How will the Doug Ford Ontario PC Government transform its populist electoral nostrums into sound education policy?  How successful with the Ford govenment be in building a new coalition of education advisors and researchers equipped to turn the promises into specific policies? Where are the holes and traps facing Ford and his Education Minister?  Can Doug Ford and his government implement these changes without sparking a return to the “education wars” of the 1990s?  

 

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A recent CBC News Nova Scotia investigation into school fundraising stirred up a little controversy.  The CBC story, which aired on May 16, 2018, focused on inequities in school fundraising, highlighting some rather predictable findings. One South End Halifax elementary school in an affluent residential district raised $70,000 per year in 2016 and 2017, while another in a lower income North End area averaged $15,000 a year. A retired Halifax principal featured prominently in the story saying she found it “disturbing” that some schools can raise so much more than others.

The decision to fixate on parent fundraising was peculiar, when more telling data is readily available bearing more directly on educational inequities in the classroom.  It also begged the question — does parent fundraising really matter or is it just an issue for those who exhibit an education system version of the ‘tall poppy syndrome.’

Schools in wealthier neighbourhoods, the CBC story line ran, secured further advantages raising tens of thousands of dollars for those ‘extras’, such as smart boards, team jerseys, and choir risers. Fundraising capacity, Canadian Centre for Policy Alternatives (CCPA) researcher Erika Shaker claimed on a subsequent Maritime Connections phone-in show, was directly related to “the economic status of the community” and that gives “those kids an unfair advantage.”

While the seven-school sample showed quite a discrepancy, school fundraising tends to go to extras and frills that do not really make a fundamental difference in teaching and learning. Not only that, but the proposed solutions completely missed the mark.

The former chair of the Halifax Regional School Board, Gin Yee, responded to the CBC revelations in a sound, sensible and informed fashion. Some schools will always be better at fundraising, he pointed out, and, besides, the monies raised not only go to extras rather than essentials, but matter far less than the quality of teaching, class sizes, and in-class supports.

Tampering with fundraising will do little to address the fundamental inequities demonstrated on recent provincial student assessments. The published School Community Reports for 2015-16 support Yee’s contentions.

The top fundraising schools, Sir Charles Tupper and LeMarchant-St. Thomas, finished first or second among the seven sample schools on Grade 3 and 6 reading and Grade 4 and 6 mathematics, with between 86 and 98 per cent of their students meeting the provincial standards. In the case of the identified disadvantaged school, Joseph Howe Elementary, student results were terribly alarming, ranging from 18 per cent to 45 per cent meeting standards.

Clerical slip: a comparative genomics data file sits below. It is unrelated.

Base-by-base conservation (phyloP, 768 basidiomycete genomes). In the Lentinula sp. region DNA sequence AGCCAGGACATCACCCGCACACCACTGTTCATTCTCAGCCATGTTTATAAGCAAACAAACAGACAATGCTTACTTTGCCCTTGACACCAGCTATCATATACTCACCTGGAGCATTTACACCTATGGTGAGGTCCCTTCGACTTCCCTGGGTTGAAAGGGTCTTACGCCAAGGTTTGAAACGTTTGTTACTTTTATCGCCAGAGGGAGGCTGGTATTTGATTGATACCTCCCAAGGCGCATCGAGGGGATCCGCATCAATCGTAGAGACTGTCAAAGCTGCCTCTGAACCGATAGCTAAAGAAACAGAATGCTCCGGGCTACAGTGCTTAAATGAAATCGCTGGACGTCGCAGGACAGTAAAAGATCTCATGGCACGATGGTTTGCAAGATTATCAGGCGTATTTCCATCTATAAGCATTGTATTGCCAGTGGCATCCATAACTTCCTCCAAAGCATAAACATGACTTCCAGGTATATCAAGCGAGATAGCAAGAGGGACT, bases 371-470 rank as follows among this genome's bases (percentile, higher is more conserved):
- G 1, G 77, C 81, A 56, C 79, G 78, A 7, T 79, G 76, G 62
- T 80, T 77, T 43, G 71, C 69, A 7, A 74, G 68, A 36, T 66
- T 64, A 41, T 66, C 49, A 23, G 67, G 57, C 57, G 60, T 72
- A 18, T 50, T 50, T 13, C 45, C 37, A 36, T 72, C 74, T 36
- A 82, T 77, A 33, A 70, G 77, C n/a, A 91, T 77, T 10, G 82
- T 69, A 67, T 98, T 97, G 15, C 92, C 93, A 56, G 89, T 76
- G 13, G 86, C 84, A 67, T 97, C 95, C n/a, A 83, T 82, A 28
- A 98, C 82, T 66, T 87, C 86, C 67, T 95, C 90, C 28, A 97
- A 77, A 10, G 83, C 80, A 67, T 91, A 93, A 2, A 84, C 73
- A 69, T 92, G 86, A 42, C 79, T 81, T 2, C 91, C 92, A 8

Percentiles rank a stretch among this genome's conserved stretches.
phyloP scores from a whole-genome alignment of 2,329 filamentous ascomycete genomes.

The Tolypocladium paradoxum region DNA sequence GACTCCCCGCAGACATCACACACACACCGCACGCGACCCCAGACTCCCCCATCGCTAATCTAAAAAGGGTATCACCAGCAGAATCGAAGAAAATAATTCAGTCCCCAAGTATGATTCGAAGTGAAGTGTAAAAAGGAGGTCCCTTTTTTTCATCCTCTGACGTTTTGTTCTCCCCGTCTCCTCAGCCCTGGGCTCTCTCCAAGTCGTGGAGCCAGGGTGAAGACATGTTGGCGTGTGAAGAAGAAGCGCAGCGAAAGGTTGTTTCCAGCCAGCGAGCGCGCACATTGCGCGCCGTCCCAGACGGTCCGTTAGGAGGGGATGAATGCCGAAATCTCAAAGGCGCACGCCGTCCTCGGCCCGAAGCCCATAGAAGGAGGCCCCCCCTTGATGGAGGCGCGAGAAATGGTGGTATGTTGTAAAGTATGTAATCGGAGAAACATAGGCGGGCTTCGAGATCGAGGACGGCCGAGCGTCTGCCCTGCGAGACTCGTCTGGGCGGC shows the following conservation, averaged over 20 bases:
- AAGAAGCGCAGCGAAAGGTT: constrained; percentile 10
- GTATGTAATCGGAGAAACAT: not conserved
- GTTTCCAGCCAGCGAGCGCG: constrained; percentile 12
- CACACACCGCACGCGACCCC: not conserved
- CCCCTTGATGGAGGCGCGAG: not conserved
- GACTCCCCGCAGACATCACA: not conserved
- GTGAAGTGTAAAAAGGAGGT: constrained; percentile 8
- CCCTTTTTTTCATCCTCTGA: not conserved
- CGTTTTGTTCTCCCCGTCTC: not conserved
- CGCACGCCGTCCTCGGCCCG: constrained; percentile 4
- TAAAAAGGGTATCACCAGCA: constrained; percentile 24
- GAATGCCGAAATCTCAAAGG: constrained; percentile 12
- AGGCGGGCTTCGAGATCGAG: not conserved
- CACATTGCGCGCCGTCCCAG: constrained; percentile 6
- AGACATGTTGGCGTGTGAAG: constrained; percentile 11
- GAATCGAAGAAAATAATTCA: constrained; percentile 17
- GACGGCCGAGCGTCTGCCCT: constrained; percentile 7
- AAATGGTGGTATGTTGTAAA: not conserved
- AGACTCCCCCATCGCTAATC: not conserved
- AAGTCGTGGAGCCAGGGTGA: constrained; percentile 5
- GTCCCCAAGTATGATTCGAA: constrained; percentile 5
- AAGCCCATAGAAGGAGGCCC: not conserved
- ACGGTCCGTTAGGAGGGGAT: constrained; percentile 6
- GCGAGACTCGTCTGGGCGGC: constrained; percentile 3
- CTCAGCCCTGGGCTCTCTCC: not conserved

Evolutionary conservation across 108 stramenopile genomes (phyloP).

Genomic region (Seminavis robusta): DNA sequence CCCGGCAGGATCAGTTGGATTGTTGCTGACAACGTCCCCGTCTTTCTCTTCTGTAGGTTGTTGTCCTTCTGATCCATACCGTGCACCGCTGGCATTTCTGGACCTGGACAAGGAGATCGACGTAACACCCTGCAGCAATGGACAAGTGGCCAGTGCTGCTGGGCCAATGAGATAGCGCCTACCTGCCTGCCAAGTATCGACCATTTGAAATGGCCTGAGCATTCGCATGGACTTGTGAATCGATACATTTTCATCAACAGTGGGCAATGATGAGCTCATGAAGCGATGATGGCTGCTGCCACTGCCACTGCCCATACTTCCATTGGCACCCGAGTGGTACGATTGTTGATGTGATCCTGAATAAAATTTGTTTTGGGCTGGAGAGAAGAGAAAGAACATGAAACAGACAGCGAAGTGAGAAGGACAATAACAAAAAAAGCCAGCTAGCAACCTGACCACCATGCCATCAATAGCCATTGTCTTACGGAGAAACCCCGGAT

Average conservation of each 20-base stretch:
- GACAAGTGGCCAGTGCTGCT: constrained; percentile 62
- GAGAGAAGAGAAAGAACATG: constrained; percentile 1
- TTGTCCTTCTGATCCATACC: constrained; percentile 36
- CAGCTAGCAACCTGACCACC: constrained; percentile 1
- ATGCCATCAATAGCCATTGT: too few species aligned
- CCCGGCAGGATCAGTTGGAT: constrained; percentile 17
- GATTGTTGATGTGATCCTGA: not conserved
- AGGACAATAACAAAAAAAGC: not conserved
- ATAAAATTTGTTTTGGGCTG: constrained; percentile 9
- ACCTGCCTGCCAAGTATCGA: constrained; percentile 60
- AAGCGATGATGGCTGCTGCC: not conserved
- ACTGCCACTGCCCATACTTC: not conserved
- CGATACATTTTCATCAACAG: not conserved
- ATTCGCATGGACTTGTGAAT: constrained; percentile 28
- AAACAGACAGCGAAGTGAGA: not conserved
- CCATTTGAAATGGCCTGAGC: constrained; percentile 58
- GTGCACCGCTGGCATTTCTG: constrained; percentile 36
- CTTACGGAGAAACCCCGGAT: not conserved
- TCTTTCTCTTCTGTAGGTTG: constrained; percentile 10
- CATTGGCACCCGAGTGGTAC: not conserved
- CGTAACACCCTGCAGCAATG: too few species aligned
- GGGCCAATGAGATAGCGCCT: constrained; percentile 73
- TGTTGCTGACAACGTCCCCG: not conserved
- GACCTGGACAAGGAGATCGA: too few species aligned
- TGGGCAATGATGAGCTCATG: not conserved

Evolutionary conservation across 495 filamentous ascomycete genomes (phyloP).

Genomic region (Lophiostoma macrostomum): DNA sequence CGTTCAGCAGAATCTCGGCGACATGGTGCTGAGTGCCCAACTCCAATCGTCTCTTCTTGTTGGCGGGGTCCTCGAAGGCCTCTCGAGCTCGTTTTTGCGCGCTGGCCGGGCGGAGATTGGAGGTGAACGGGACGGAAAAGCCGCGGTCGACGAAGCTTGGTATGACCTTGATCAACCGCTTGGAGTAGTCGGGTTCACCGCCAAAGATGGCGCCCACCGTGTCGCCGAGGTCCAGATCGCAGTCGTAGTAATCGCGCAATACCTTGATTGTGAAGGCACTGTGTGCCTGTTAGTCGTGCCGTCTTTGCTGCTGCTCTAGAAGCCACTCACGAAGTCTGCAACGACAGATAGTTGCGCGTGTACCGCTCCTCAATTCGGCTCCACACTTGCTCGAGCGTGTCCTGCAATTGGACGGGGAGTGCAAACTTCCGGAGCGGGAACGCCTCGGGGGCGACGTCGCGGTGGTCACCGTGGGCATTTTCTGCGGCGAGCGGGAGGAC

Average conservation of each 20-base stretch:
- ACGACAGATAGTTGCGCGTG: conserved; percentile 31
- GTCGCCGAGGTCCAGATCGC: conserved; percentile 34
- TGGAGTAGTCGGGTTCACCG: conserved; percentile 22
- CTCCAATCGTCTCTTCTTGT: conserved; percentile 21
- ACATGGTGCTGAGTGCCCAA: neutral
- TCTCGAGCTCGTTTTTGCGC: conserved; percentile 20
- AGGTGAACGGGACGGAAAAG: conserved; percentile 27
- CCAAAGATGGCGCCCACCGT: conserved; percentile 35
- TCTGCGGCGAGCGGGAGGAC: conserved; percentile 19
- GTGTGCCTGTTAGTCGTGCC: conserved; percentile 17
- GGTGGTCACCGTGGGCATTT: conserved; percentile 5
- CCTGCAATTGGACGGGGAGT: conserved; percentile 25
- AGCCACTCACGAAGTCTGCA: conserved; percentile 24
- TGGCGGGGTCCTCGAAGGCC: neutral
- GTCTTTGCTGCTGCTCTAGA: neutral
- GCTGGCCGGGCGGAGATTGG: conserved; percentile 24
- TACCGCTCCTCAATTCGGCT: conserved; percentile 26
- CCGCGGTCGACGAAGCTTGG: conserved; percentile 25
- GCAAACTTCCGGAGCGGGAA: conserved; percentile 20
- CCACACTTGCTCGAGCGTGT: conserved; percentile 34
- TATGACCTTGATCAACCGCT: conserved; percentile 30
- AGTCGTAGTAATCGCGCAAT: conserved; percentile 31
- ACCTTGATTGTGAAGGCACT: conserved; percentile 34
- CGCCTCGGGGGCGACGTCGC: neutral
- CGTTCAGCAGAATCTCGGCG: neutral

Leaving aside these three schools, the fundraising totals for St. Catherine’s Elementary, Westmount Elementary, East St. Margaret’s Consolidated, and Dutch Settlement do not even support the overall argument. Two of the lower fundraising schools produce student results at or above the provincial standard, contrary to the story line.

“Pooling the funds” raised and “sharing them collectively,” suggested in the CBC story, is a bad idea, and it went over with CBC listeners like a lead balloon, judging from the 137 comments generated by the accompanying news report.

While the CBC journalists floated it as a serious proposition, Shaker told the radio audience that she favours the “pooling of resources” through redistributive taxation rather than through the sharing of parent fundraising proceeds.  “I’m a big fan of pooling our collective resources to ensure that all kids and schools have access to the resources they need … but really the most effective way is to do it at the provincial scale … we even have a mechanism in place: it’s taxation.”

Parent engagement is critical to student success in every school and any proposal to “cap fundraising” or slap down parent initiatives would prove to be detrimental.  Sharing the proceeds raised at one so-called “advantaged school” with a “disadvantaged school” only provides a temporary fix and may actually lead to long-term dependency on revenue sharing.

Reallocating funds raised at Sir Charles Tupper or LeMarchant- St. Thomas, the two top fundraisers, also ignores the stark reality that those schools compete with pricey private independent schools to retain students. Clamping down on those parents and denying their students those extras may well drive them right out of the public school system.

The real solution to addressing the inequities lies elsewhere. Differential bloc funding of schools has been telegraphed by the new Deputy Education Minister Cathy Montreuil and, more recently, by Minister Zach Churchill.

If and when Minister Churchill announces the change on school funding formula, he would be wise to leave parent fundraising alone and to focus on what really matters – supporting teachers and greatly enhancing learning supports, particularly in disadvantaged school communities.